Through employment-based immigration programs, professionals with job offers from American companies can live in the United States while furthering their careers and contributing to the country’s economy. There are several types of employment-based visa programs. Work with the team at Sandoval & James to figure out which visa category fits your qualifications.
The EB-1B green card is designed for outstanding researchers and professors. This program is extremely specific in terms of which professionals can apply, but the term “extraordinary” is intentionally fairly vague. There are several ways that researchers or professors can meet the standard of “extraordinary” to get an EB-1B visa. You must have at least three years of relevant experience in your area of research, and you must be planning to seek tenure or a similar qualification. Additionally, you must meet two of the following requirements:
- Membership in an association that requires outstanding achievement in your field
- Prizes or awards for your abilities or achievements
- Author of scholarly articles or books in journals related to your field
- Important contributions to your field of study
- Publications about your work written by others and published in a reputable journal
- Judged the work of your peers, either as an individual or as part of a panel
In order to apply for an EB-1B visa, you need a job offer from a U.S. employer that will file the petition for you.
Known as a “second preference” visa because applicants are considered after EB-1 applicants, the EB-2 immigration visa is optimal for those who hold an advanced degree, have exceptional ability in their field of study, or have a national interest waiver. Each one of these qualifications has separate requirements.
If you want to apply by meeting the advanced degree requirement, you must have a job offer for a position that requires an advanced degree. This is equivalent to a bachelor’s degree plus five years of experience in your field. Your application will require an official academic record and letters from employers that show that you have at least five years of post-baccalaureate experience in your field.
Those who want to demonstrate exceptional ability have to supply evidence that they have a degree of expertise substantially higher than what is expected in their field. You have to meet three of the following requirements:
- Degree, diploma, or certificate from an educational institute in your field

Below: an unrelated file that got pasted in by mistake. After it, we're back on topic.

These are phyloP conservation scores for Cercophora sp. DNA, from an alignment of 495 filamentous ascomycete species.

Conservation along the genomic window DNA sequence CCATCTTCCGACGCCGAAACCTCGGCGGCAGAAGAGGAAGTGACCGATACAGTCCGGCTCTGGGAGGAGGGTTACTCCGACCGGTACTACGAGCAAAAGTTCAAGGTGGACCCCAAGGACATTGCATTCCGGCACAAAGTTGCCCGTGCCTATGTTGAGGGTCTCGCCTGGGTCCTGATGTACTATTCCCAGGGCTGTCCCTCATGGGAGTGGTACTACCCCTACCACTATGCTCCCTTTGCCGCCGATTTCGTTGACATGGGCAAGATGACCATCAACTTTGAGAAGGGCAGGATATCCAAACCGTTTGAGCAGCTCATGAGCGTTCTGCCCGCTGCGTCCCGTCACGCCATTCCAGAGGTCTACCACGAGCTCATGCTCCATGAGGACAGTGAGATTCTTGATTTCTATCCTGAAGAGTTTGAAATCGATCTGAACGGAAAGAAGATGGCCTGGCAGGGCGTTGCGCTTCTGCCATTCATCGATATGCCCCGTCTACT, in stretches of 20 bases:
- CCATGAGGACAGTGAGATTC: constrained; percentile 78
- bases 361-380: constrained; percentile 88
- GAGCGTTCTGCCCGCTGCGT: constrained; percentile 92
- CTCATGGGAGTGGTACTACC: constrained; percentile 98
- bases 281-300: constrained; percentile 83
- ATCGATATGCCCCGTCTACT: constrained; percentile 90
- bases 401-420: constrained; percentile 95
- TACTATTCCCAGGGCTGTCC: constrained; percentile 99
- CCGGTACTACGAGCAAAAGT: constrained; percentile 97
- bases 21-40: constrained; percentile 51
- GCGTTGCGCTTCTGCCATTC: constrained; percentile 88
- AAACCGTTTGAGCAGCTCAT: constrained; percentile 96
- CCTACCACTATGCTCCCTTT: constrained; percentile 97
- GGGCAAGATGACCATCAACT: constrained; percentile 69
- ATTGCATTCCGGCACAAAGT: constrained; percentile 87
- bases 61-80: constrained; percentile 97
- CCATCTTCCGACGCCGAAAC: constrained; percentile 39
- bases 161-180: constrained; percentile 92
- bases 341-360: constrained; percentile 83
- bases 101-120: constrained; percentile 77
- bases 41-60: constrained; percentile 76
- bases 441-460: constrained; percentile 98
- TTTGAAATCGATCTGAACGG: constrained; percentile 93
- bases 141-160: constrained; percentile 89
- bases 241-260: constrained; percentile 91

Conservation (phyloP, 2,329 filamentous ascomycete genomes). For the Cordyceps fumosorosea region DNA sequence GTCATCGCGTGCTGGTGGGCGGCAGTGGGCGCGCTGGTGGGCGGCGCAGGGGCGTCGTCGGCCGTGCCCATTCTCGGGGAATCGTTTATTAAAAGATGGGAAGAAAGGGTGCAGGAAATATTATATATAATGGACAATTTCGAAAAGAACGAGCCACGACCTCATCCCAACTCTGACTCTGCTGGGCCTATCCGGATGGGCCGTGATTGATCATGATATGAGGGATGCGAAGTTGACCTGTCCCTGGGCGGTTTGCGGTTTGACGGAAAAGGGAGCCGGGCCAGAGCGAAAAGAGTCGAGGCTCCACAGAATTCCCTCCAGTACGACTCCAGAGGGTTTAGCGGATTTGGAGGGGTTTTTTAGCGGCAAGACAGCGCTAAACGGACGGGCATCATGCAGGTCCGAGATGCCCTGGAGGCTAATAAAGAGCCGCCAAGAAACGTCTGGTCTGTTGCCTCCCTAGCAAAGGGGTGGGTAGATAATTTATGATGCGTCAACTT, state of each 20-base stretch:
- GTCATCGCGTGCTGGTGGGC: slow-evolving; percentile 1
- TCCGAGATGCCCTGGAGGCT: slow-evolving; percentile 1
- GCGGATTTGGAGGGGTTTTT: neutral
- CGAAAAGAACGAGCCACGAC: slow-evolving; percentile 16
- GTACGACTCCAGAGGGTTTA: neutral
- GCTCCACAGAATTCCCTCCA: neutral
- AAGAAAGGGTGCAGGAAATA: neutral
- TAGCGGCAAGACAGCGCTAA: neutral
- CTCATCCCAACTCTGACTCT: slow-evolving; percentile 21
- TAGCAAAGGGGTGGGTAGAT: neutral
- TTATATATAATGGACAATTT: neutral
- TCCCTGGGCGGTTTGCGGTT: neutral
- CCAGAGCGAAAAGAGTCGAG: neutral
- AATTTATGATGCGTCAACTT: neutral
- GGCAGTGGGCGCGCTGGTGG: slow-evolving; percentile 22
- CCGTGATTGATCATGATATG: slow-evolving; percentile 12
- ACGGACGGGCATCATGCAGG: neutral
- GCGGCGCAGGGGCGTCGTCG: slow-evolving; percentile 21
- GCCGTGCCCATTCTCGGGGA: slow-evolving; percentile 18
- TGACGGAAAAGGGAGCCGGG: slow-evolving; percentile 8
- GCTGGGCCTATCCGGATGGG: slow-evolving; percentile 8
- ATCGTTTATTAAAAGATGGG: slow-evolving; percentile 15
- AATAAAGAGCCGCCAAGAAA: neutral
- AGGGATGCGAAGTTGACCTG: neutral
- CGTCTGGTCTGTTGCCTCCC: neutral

- Proof of at least 10 years of work experience in your field
- Recognition for your accomplishments in your field from government agencies, professional organizations, or peers
- Proof that you have earned a salary that demonstrates the exceptional quality of your work
- License to work in your field
If you want to apply for a national interest waiver, you must meet three of the above requirements and prove that it’s in the best interest of the United States that you work within the country permanently.
Through the third preference visa program, professionals and skilled workers may be able to enter the United States. Applicants must fit into one of three categories: skilled workers, professionals, or unskilled workers. This visa is not designed for those whose work is of a temporary or seasonal nature.
If you are a skilled worker, you must have at least two years of job training or experience. Your job offer must be in a role that cannot be filled by qualified workers win the United States. To apply as a professional, you must have a bachelor’s degree or your country’s equivalent. The United States must have a shortage of people able to perform the work you are trained for. Unskilled workers must fill a worker shortage in the United States.
Regardless of whether you qualify for an EB-1, EB-2, or EB-3 visa, the process can be time-consuming. Be ready to supply plenty of documentation and pay close attention to deadlines. At Sandoval & James, where we treat our clients like family, we’re ready to apply our expertise in immigration law to your unique circumstances. Contact our team at 512-647-2497 to set up a consultation.